Integration must not be seen as a price to be paid, but rather as an opportunity that can be taken. An opportunity for development, peace and co-operation. As Mister Hamamdzic, Mayor of Sarajevo, already reminded us, without this prospect "the countries now in transition risk to be literally cut out of the West", and "new walls" between a "first class" and a "second class" Europe "could be built".

This is true as far as the Balkans are concerned, but it also counts for the Mediterranean area. Even more after the tragedy the Middle East is experiencing right now. Let Europe raise its voice - with an independent initiative - in order to stop the massacre against the civil population and to let human rights and UN resolutions be respected. These resolutions had however disregarded had fixed clear requirements: the ceasing of the Palestinian territories' occupation, the fight against terrorism that affects helpless people, the creation of a Palestinian State next to the Israeli one.

In these two days of meeting, we have realized we need a good amount of political courage in front of the new challenges Europe has to face. This requires a common effort for an Europe of social cohesion, not of wild neo-liberalism; for an Europe of integration, not of economic and social exclusion; for an Europe that's peaceful rather than nationalist or of the geo-politics of the men in power; for an Europe of cohabitation with no barriers against immigrants and asylum seekers. We cannot be moved and claim "humanitarian interference" for the floods of refugees coming from ethnic cleaning and wars and then send this people back - Curds as well as Afghans, Roms and other minorities - to the prosecutions and conflicts they are trying to escape from. Migratory movements are not a plague and they have to be governed, not hindered.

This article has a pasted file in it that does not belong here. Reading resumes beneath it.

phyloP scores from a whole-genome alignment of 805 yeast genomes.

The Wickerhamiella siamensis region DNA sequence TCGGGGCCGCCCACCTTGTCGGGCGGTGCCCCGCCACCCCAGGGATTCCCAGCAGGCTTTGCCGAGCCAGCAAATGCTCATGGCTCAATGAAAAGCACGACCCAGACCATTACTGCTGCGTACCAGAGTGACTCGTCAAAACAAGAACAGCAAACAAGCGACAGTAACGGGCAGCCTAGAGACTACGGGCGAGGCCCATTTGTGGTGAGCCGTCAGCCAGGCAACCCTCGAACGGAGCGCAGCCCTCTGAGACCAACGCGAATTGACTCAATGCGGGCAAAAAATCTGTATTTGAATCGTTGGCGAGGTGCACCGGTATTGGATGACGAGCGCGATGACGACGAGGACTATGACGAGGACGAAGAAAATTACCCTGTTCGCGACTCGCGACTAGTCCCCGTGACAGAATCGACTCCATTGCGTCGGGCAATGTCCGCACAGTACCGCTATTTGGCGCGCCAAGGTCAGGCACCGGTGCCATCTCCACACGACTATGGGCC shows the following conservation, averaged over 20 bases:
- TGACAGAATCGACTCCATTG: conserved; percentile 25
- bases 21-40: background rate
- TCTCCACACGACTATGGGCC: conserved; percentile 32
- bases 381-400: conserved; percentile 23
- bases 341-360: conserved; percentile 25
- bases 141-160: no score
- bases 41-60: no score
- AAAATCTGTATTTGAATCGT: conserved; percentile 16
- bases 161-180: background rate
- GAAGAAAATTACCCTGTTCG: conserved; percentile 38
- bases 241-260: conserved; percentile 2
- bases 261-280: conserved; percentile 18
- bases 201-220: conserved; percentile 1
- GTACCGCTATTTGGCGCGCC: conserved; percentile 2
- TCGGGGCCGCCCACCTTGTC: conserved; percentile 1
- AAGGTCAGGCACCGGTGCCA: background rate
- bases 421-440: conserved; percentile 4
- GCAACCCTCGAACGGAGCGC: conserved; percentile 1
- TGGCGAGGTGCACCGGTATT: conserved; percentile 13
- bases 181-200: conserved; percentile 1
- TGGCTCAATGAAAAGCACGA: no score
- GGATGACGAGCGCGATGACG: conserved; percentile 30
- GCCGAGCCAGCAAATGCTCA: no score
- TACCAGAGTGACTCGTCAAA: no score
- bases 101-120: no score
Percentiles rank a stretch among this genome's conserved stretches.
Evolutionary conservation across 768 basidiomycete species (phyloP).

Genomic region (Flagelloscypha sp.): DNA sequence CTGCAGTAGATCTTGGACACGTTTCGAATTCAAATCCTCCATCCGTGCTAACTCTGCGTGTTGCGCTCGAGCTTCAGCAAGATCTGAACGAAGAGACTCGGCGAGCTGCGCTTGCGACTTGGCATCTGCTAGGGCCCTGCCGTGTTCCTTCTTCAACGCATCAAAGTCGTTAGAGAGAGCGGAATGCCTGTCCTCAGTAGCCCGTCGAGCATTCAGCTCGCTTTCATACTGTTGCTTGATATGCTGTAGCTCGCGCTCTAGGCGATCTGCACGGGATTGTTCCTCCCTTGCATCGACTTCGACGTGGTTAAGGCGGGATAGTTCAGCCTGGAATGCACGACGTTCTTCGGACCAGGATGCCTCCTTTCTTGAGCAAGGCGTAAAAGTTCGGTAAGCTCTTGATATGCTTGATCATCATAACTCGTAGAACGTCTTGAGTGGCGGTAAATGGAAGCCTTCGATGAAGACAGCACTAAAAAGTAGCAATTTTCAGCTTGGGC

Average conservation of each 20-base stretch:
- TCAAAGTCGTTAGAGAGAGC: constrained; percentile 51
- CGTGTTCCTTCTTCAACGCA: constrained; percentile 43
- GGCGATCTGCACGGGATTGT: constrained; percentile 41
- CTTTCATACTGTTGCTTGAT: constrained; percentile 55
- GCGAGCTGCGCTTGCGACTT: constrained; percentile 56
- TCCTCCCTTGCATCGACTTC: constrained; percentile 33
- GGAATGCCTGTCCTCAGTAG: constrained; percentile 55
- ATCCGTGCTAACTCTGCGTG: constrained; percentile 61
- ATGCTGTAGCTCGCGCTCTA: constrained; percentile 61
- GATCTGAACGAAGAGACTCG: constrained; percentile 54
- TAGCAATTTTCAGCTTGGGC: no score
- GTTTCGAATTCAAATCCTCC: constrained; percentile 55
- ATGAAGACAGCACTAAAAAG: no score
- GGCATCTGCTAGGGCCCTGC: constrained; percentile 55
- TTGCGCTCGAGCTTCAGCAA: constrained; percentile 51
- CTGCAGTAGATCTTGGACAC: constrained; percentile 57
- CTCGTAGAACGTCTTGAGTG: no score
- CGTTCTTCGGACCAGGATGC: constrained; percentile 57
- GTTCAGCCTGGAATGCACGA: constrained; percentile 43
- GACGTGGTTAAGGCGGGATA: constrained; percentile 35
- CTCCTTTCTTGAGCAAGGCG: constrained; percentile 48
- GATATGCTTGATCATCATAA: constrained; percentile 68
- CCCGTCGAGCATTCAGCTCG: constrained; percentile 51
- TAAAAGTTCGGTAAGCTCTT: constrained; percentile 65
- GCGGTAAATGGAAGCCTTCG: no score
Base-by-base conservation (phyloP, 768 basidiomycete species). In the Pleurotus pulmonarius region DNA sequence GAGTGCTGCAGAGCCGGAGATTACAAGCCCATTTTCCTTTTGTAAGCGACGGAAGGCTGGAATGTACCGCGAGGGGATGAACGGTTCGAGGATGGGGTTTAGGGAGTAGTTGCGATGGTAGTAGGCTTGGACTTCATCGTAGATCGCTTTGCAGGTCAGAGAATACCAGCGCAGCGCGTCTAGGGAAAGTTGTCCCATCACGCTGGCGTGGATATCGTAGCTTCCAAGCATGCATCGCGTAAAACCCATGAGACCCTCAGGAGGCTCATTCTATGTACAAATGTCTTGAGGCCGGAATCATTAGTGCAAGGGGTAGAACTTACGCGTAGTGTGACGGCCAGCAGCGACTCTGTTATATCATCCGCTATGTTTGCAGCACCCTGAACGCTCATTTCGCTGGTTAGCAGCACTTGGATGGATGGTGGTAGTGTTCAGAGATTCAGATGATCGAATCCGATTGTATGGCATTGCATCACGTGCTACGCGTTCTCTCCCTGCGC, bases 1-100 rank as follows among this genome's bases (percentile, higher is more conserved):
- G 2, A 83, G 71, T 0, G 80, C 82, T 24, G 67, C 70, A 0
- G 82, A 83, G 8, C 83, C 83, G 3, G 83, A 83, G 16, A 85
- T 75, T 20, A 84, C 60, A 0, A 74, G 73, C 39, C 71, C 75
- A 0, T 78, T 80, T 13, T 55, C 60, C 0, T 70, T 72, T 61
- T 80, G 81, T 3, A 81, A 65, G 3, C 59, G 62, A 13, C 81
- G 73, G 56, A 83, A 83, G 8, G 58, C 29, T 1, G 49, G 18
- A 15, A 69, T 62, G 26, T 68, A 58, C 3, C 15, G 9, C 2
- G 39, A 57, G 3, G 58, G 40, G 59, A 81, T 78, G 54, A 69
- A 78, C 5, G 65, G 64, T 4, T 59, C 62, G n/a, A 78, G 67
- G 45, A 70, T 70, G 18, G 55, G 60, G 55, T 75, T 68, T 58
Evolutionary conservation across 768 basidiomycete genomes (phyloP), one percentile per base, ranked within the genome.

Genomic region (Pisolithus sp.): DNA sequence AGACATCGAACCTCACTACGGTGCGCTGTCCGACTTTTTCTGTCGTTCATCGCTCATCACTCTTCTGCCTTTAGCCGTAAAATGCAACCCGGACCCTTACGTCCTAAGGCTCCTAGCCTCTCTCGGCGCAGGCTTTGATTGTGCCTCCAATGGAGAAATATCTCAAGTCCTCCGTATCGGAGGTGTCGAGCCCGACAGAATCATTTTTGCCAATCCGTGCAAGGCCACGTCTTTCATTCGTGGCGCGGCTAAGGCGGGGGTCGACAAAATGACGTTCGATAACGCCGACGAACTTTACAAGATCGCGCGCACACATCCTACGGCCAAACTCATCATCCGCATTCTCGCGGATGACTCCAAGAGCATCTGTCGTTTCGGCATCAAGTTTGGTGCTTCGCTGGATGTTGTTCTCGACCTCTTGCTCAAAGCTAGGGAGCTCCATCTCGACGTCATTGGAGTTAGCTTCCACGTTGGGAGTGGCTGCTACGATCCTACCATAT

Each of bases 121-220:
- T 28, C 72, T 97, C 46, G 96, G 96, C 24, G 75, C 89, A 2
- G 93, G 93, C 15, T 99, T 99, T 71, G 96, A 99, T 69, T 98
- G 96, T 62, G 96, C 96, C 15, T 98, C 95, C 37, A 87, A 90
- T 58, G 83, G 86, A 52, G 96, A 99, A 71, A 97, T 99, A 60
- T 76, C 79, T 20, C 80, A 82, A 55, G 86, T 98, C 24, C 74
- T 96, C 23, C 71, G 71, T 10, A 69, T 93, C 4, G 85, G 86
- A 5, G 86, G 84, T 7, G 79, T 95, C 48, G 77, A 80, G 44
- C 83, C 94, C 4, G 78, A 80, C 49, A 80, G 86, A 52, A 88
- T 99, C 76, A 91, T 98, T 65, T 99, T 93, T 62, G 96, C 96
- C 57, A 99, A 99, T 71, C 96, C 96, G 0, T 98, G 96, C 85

A common European policy for immigration cannot only take into account the problem of the borders and that of public order, quite the contrary, it should take into account constructive policies: integration, rights, citizenship. And this requires less hypocrisy and more consistency.

The principles of co-existence and multi-ethnicity have to be defended not only in Sarajevo and Pristina, but also in Frankfurt and in Paris, in Rome and Copenhagen, in Brussels as in Strasburg.

The 6th of April is for Sarajevo not only a sad anniversary - the beginning of the war in Bosnia and Herzegovina - on the contrary it also reminds of a happy day: the liberation from the Nazi-fascist oppression and the victory over the disvalues it tried to instil: violence, authoritarianism, anti-Semitism and racism, barbarity.

This is the message we wish to convey to you Mr Prodi, a message inspired by that day of happiness, freedom and justice, with which we wish to underline again our commitment in building a common future of solidarity and peace, together with peoples' democratic participation.